This Invention Could Kill 99.8 Percent of COVID Particles in Your Home

Researchers built an air filter that wipes out the airborne virus immediately.

Fears are increasing about the likelihood of contracting coronavirus from particles floating in the air. Earlier this week, 239 scientists signed an open letter to the World Health Organization (WHO), pushing the agency to acknowledge the dangers of airborne transmission. Though WHO has responded to the letter by noting that there is "emerging evidence" of that possibility, until now, the widely accepted belief was that COVID-19 is almost always contracted after direct contact with infected respiratory droplets. If catching the virus from small particles that stay in the air is a significant danger, as many experts maintain, then social distancing measures aren't enough to stay safe indoors. So what is the solution? One group of researchers recently announced that they have developed an air filter that can kill 99.8 percent of coronavirus particles—and it may be on the market soon.

In response to evidence that central air conditioning systems can actually spread COVID-19, psychics researchers at the University of Houston tested a filter that uses heat to kill the virus and published their results in the journal Materials Today Physics. Aware that the virus can't survive above a temperature of 70 degrees Celsius (or 158 degrees Fahrenheit), scientists constructed a filter with nickel foam, which conducts electricity. By super-heating the virus to 200 degrees Celsius, they were able to almost completely eliminate it "with a single pass through." The filter is also useful against other infectious diseases, including some strains of the flu.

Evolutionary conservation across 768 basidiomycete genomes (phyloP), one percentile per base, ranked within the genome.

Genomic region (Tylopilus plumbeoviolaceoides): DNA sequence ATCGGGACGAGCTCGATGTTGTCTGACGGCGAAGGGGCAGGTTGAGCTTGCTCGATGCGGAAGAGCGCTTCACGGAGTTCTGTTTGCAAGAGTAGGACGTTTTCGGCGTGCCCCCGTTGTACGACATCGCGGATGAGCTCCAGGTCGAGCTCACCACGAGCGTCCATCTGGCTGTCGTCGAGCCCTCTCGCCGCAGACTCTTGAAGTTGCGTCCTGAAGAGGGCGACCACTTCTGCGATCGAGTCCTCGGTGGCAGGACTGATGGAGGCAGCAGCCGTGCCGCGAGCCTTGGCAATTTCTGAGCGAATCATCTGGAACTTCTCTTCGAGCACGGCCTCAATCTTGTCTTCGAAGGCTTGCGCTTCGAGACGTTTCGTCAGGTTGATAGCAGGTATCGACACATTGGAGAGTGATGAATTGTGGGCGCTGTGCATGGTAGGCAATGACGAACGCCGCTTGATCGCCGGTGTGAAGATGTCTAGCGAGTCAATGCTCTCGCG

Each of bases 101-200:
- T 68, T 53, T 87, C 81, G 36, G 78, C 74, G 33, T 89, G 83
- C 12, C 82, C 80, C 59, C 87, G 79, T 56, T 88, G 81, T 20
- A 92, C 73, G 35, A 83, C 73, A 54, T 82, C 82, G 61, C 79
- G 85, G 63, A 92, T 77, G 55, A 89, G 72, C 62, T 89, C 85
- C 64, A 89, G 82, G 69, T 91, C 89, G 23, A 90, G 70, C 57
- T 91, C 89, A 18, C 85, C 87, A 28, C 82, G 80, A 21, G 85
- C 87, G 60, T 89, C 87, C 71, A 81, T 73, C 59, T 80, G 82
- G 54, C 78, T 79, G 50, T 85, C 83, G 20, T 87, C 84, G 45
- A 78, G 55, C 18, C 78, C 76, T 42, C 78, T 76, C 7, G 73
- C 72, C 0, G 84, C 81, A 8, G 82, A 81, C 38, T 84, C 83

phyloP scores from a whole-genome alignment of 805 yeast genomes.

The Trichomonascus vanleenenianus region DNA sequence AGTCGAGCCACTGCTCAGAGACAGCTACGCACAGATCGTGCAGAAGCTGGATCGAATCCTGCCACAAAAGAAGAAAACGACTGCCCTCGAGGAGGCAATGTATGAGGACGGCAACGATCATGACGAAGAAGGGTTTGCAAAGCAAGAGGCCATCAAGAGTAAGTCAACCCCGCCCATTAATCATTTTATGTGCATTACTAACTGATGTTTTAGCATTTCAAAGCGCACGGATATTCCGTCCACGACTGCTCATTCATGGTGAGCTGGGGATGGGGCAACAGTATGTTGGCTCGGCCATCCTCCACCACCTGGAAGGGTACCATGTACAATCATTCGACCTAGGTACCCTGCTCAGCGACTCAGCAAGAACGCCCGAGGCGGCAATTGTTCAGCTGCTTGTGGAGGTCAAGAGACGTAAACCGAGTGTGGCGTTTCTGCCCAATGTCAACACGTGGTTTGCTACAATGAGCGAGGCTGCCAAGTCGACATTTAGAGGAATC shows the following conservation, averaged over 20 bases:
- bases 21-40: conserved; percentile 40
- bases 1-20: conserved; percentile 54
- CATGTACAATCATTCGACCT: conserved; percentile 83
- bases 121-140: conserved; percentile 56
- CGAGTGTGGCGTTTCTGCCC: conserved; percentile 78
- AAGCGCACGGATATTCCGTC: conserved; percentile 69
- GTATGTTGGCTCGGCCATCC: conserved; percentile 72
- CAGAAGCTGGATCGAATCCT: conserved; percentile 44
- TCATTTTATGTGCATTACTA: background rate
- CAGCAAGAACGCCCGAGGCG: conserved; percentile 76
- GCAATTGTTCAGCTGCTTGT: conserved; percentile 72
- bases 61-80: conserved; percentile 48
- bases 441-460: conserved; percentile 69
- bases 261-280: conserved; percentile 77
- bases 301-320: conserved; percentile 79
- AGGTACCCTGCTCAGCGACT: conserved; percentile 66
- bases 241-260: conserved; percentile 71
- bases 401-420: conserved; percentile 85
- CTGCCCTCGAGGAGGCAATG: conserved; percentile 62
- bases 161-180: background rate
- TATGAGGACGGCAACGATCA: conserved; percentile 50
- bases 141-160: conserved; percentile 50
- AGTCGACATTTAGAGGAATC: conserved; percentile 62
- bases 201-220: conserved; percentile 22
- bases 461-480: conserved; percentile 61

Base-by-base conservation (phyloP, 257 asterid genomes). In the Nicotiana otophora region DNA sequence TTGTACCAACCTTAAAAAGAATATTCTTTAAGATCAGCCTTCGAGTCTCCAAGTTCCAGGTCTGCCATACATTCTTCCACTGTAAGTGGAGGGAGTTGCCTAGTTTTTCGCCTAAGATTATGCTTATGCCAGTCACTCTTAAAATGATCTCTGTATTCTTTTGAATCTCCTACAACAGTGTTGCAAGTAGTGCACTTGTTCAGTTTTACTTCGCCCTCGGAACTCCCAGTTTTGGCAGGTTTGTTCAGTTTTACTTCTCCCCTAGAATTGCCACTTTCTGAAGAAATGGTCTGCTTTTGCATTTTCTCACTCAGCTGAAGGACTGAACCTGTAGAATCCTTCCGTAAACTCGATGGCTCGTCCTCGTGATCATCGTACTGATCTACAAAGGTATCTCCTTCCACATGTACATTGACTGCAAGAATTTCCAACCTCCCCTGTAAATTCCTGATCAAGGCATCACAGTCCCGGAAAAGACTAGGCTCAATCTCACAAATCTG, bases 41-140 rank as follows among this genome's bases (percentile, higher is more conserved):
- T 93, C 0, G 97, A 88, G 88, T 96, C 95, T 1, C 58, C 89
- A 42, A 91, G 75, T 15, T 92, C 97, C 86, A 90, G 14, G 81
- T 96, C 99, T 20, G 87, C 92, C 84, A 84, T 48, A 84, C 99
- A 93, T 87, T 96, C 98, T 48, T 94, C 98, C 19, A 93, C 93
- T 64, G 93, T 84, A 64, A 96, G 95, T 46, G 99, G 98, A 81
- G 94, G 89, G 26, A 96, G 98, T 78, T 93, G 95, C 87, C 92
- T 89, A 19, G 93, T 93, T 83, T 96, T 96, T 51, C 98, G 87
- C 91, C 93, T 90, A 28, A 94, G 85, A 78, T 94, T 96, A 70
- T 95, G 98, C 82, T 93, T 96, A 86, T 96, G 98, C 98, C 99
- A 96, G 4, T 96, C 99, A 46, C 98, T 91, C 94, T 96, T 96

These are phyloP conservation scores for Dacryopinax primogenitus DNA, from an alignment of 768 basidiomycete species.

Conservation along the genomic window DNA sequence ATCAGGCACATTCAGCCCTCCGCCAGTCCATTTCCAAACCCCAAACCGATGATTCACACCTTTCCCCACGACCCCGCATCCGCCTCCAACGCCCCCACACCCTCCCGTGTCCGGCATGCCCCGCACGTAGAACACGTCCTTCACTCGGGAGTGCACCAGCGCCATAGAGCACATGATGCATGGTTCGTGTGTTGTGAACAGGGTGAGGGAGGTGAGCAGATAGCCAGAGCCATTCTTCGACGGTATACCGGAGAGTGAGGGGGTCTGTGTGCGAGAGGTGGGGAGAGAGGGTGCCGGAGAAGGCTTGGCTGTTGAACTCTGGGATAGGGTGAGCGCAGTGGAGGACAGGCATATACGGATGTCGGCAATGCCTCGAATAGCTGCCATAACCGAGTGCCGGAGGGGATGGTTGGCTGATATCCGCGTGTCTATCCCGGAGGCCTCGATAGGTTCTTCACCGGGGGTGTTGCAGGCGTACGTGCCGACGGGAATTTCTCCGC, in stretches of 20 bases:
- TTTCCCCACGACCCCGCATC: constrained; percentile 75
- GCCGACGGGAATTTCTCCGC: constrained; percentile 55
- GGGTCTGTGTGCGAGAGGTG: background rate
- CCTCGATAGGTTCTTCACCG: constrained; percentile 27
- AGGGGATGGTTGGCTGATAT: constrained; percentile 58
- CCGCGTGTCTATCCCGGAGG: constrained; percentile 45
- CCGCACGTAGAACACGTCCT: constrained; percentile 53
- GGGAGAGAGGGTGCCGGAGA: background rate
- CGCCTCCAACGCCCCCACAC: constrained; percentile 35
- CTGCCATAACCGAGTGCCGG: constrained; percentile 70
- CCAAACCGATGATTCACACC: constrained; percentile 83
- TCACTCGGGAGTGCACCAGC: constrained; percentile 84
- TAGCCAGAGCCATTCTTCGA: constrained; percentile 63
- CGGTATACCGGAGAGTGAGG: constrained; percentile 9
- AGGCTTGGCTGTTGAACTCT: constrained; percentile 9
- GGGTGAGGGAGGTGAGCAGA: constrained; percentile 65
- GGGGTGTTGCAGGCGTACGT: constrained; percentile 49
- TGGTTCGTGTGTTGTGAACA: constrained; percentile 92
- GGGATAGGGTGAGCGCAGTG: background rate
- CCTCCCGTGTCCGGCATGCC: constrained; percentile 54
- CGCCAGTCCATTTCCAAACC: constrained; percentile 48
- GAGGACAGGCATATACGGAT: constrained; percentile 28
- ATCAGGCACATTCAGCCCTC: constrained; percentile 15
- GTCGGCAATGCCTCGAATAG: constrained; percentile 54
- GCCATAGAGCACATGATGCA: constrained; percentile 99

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The filter is meant to be placed in existing heating, cooling, and ventilation systems, which would be more cost-effective for schools, hospitals, businesses, and even homes than replacing them completely. Zhifeng Ren, director of the university's Texas Center for Superconductivity and one of the researchers from the study, told The Houston Chronicle that the filter doesn't even add to a system's power consumption.

Woman turning on air conditioner
Shutterstock/New Africa

He also told the publication that the filter could be produced for practical use by as early as August. The researchers intend for high-traffic and high-risk areas such as schools and hospitals to be first in line to purchase, but the filters may be available to individual consumers after that. And as we learn more and more about airborne transmission, wiping out airborne particles in as many indoor areas as possible may be key to slowing the virus and returning to some semblance of normal life.

For more on killing COVID, This Is the "Goldilocks Zone" Where COVID Can't Survive, Biologist Says.

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